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Rebecca Lazier

at the Dance Center of Columbia College, July 9

All dancers have beautiful bodies. Rebecca Lazier has a magnetic one. Not only does she unfailingly draw the eye, she conveys such a strong sense of connection to the floor that she seems unable to put a foot wrong. More, her choreography imparts that sense to the dancers who work with her. In her evening of new work at the Dance Center--one of several "Summer Dance Chicago" events--she capitalized on this sureness to explore the personal and cultural complexities of the world.

The evening began with a duet excerpted from A Stone's Throw, part of her New York company's repertory. The piece, danced by Lazier and company member Jennifer Lafferty, is startlingly erotic, though the women don't often touch; instead each concentrates on her own body. One gesture recurs: arms crossed in front, one wrist captured by the other hand. This image of entrapment permeates the piece, so that when the dancers mirror each other in a series of contortions the effect is tense rather than comic. Similarly, when Lazier lifts Lafferty by thrusting a fisted arm between her legs, the gesture is not clumsy but dangerous. Otherwise unobtrusive New Age music by Jody Elff has an insistent rhythm that counterpoints the dance but doesn't seem to drive it. Lazier later noted that she generally choreographs in silence, because "dance has to be a music of its own."

A solo, Sepia, displays all of Lazier's strengths as dancer and choreographer: her clean articulation, trust in momentum, and ability to communicate ideas without signposting them. Performed to intermittently explosive music (uncredited but apparently the work of percussionist Shane Shanahan, a longtime Lazier collaborator), the piece illustrates the dancer's effort to center herself in a chaotic world. Her opening movement, to the funereal sound of bells, is interrupted by a change in the music--and suddenly she's cowering as though from a bomb. But soon she rises, reincarnated, through a deep demi-plie that underscores the effort it costs. This pattern of damage and recovery informs the entire piece: phrases showing her off balance--as when she seems dragged forward by her tied hands--alternate with yoga-inflected moves. There's a brief loss of focus late in the dance, with too many musical explosions producing too much fussy business, but Lazier recovers with a strong final gesture. Here wrist grasping reveals alienation from self: after shaking her trapped hand until it seems a separate being, she tosses it carelessly over her head like trash.

The video of Lazier's year in Turkey was the evening's least interesting component. While it's refreshing to encounter an artist who remembers that there is a world outside herself, by the time we've gotten through the travelogue to excerpts by the student company she formed and trained there our patience has worn thin and we can't give the blurrily filmed pieces the attention they deserve. What matters is how the sights and sounds of her Turkish trip influenced Lazier's choreography, not the sights and sounds themselves.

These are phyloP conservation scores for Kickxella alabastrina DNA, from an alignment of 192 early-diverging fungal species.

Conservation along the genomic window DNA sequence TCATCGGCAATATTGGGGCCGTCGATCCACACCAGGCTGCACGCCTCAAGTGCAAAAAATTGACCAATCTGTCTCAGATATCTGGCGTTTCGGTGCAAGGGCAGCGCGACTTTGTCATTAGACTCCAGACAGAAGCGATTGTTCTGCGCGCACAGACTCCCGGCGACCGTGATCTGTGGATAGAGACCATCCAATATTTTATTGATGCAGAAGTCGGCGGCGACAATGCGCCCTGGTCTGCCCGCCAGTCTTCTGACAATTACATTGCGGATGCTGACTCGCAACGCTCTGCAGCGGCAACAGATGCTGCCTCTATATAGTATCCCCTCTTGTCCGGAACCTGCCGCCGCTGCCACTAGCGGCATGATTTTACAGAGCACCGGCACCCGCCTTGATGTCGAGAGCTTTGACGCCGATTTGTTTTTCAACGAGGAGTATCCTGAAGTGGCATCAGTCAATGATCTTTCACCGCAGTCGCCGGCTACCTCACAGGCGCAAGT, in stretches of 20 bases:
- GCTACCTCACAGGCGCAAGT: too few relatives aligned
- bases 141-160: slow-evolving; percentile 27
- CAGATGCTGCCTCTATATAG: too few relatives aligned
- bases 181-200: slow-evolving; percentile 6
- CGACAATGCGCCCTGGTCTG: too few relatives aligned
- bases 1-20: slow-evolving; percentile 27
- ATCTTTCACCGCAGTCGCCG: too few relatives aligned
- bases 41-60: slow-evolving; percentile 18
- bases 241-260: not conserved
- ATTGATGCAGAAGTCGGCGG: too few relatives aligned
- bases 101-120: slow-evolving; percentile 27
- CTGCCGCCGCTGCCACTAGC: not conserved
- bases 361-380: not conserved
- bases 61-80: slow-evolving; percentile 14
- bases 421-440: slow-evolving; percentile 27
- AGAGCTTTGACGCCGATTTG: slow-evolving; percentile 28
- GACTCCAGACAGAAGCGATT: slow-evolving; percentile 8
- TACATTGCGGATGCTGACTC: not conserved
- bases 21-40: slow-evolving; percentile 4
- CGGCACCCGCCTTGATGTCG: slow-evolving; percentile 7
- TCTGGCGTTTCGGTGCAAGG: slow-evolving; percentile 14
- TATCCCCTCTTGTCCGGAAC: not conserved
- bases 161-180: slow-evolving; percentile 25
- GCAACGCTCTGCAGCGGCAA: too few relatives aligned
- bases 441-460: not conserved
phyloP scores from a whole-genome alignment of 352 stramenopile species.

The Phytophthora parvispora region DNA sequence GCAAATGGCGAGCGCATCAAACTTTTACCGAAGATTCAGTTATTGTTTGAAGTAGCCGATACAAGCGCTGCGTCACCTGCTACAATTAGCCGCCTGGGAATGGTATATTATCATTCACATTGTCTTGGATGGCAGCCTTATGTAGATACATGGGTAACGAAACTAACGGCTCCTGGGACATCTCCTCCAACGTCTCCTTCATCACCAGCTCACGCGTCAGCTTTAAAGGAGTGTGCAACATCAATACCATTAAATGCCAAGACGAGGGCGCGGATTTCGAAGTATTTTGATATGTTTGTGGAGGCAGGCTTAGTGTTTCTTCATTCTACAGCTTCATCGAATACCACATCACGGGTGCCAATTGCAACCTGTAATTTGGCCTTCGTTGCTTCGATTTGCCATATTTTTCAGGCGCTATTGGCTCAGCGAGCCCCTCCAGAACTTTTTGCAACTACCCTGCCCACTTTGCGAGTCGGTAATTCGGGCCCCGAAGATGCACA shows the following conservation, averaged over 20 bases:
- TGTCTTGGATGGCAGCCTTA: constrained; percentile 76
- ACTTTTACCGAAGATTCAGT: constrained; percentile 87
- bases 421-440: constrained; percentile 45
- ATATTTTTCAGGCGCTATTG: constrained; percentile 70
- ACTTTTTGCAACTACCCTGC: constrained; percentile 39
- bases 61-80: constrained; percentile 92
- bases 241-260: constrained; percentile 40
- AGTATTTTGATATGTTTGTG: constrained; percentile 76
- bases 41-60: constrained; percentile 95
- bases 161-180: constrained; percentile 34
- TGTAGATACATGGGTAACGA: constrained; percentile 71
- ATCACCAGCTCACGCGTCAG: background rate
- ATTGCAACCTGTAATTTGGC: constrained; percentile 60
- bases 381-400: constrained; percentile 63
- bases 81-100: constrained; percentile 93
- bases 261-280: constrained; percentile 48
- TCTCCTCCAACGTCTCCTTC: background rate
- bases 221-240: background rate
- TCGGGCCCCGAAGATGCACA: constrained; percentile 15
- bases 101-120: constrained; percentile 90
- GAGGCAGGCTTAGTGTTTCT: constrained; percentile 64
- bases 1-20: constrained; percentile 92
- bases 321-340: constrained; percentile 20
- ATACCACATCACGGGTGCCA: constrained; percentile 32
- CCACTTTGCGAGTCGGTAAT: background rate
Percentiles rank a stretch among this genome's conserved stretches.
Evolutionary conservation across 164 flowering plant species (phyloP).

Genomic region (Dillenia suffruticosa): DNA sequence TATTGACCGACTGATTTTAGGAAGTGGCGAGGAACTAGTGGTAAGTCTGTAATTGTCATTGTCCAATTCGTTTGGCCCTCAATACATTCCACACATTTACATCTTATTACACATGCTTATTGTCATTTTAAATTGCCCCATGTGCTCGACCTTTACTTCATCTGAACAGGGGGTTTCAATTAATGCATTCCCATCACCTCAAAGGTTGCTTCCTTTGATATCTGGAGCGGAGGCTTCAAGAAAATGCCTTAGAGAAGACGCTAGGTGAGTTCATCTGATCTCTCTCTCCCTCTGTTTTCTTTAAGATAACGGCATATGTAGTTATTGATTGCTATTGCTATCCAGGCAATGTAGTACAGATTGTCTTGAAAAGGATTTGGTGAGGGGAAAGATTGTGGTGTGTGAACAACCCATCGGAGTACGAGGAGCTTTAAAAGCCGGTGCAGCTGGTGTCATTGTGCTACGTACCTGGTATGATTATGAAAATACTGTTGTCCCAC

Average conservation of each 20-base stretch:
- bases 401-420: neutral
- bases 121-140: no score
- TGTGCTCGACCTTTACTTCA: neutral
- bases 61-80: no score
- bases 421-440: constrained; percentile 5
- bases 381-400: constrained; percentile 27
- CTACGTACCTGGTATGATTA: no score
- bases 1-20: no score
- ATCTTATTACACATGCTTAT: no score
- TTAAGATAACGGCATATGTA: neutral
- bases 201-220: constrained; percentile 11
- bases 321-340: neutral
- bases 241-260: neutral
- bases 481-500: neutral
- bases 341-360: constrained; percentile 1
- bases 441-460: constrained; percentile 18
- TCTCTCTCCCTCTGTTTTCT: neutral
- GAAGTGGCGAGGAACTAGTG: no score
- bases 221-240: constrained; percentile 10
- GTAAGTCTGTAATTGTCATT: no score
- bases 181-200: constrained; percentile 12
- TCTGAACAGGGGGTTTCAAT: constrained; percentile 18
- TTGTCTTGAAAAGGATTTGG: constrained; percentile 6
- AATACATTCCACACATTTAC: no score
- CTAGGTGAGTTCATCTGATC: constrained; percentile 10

Something New, a duet whose first public presentation had taken place only the week before, is very much a work in progress. Set to autumnal piano music, it begins with Lazier and Lafferty reaching frantically past each other and includes a nice bit with their two bodies forming a single mechanism. But its themes and motifs are not yet fully developed.

Lazier explained that she received the commission for Vanish, a septet shown on film, with the stipulation that she use a Schoenberg trio. For someone whose choreography usually floats free of music, the challenge was to connect the two. She succeeds brilliantly, engaging her ensemble in a danse macabre that complements, though it can't explain, the shrieking discord. Schoenberg has the right mix of structure and unpredictability to engage her imagination. The piece lacks the satisfying ending of Lazier's other dances, but that's what the music dictates.

Lazier finished up with Devastatingly Foolhardy, a playful solo she performs in bright pink satin toe shoes. To music by Israel Kamikow'ie (notably a reworking of "Somewhere Over the Rainbow"), Lazier alternately struts across the stage on pointe and flops over like Raggedy Ann. Though predictable, the comic gestures--promenading like a girl wearing heels for the first time or standing on pointe on all fours, waving her tush frantically in an effort to stand--are charming.

For years people have dropped by Chicago Dramatists on a Saturday afternoon and paid $3 to hear a new play. There are no production values to speak of, and the work might be terrible; but it might be great, in which case you're the first to know. These "Summer Dance Chicago" concerts are like that: drop by the Dance Center when you're in the South Loop, pay a few bucks, and see what's happening.

Art accompanying story in printed newspaper (not available in this archive): photo/Arthur Simoes.

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